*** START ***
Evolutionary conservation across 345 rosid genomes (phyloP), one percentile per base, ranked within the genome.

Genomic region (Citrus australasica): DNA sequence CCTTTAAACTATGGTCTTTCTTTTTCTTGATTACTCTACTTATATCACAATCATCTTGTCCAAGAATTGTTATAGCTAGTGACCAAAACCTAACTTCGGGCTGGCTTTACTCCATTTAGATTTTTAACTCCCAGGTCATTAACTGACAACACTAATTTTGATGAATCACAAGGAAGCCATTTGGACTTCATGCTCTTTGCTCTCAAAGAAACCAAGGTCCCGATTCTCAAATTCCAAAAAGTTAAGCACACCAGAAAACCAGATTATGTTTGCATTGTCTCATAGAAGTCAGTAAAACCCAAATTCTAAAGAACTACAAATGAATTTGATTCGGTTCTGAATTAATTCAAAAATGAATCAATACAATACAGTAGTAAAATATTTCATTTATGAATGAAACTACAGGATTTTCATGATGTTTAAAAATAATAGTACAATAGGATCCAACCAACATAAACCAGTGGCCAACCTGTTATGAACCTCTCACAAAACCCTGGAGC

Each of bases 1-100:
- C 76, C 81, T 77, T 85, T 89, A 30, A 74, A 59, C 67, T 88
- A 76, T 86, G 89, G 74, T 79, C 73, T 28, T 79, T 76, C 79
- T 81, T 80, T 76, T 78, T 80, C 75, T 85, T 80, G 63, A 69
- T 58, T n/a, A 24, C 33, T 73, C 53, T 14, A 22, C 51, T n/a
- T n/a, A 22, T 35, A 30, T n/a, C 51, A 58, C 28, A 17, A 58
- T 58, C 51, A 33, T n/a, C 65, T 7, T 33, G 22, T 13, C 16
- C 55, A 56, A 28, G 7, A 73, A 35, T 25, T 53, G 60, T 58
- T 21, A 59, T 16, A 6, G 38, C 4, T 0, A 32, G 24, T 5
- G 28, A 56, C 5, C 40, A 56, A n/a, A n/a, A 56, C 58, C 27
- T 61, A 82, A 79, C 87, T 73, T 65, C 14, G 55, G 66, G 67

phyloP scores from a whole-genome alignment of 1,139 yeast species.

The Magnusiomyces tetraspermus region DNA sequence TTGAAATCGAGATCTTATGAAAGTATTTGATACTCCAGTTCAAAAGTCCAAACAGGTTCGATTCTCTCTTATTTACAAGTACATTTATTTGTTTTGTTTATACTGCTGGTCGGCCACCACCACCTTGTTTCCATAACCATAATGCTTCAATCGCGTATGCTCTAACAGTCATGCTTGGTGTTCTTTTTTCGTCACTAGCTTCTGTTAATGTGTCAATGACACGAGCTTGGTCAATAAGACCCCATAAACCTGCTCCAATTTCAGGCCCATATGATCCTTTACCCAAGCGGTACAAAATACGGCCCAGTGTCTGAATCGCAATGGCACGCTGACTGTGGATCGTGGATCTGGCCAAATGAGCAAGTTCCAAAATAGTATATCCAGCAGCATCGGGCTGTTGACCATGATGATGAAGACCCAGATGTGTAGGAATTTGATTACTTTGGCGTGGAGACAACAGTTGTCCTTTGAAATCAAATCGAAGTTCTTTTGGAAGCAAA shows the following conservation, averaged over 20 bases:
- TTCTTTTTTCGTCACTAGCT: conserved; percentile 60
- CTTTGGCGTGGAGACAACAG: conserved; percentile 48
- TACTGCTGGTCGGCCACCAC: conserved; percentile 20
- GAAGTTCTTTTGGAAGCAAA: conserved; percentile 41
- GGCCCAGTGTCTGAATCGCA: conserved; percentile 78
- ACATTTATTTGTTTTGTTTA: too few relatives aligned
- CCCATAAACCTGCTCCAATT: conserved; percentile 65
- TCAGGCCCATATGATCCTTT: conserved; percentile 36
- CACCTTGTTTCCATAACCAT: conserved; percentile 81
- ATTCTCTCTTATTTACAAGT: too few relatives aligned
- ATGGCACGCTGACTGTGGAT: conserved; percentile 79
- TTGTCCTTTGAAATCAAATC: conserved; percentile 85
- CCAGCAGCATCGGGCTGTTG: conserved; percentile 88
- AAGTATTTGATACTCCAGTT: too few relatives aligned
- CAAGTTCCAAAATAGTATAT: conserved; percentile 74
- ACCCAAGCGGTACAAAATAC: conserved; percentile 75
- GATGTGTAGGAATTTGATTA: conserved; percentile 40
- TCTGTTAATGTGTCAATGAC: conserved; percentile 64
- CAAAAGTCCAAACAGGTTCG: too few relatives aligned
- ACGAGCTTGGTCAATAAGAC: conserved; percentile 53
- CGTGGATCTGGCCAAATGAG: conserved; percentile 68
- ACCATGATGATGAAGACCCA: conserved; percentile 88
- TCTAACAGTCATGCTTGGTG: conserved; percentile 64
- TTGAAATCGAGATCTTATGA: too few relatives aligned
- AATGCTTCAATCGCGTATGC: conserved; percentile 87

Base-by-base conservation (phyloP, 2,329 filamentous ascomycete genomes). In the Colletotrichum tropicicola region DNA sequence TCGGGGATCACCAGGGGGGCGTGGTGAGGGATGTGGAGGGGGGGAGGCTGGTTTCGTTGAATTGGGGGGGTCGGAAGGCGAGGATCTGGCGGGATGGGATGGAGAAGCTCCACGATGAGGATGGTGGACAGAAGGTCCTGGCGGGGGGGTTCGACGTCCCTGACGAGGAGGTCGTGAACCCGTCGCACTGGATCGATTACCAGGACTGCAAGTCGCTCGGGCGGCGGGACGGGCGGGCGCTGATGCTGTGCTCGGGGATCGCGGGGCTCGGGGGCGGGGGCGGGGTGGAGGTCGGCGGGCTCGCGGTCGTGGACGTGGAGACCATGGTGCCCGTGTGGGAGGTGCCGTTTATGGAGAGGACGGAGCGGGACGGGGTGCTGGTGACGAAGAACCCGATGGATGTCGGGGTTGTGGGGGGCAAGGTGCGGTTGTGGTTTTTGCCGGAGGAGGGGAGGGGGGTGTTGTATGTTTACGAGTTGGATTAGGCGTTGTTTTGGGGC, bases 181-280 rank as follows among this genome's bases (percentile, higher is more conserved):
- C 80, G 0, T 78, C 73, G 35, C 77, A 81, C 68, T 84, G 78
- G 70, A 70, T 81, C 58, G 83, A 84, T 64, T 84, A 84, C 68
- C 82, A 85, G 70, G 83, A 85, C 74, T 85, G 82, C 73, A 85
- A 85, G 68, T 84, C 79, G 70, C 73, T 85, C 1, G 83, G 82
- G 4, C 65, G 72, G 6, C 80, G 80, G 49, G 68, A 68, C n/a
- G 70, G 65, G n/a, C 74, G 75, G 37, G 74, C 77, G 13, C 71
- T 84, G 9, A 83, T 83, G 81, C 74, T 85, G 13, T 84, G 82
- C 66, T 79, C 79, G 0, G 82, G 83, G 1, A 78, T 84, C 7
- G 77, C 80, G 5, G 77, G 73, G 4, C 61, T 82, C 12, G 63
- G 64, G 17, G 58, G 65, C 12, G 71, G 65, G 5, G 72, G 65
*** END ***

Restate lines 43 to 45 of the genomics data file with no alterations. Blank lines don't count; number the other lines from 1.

- G 70, A 70, T 81, C 58, G 83, A 84, T 64, T 84, A 84, C 68
- C 82, A 85, G 70, G 83, A 85, C 74, T 85, G 82, C 73, A 85
- A 85, G 68, T 84, C 79, G 70, C 73, T 85, C 1, G 83, G 82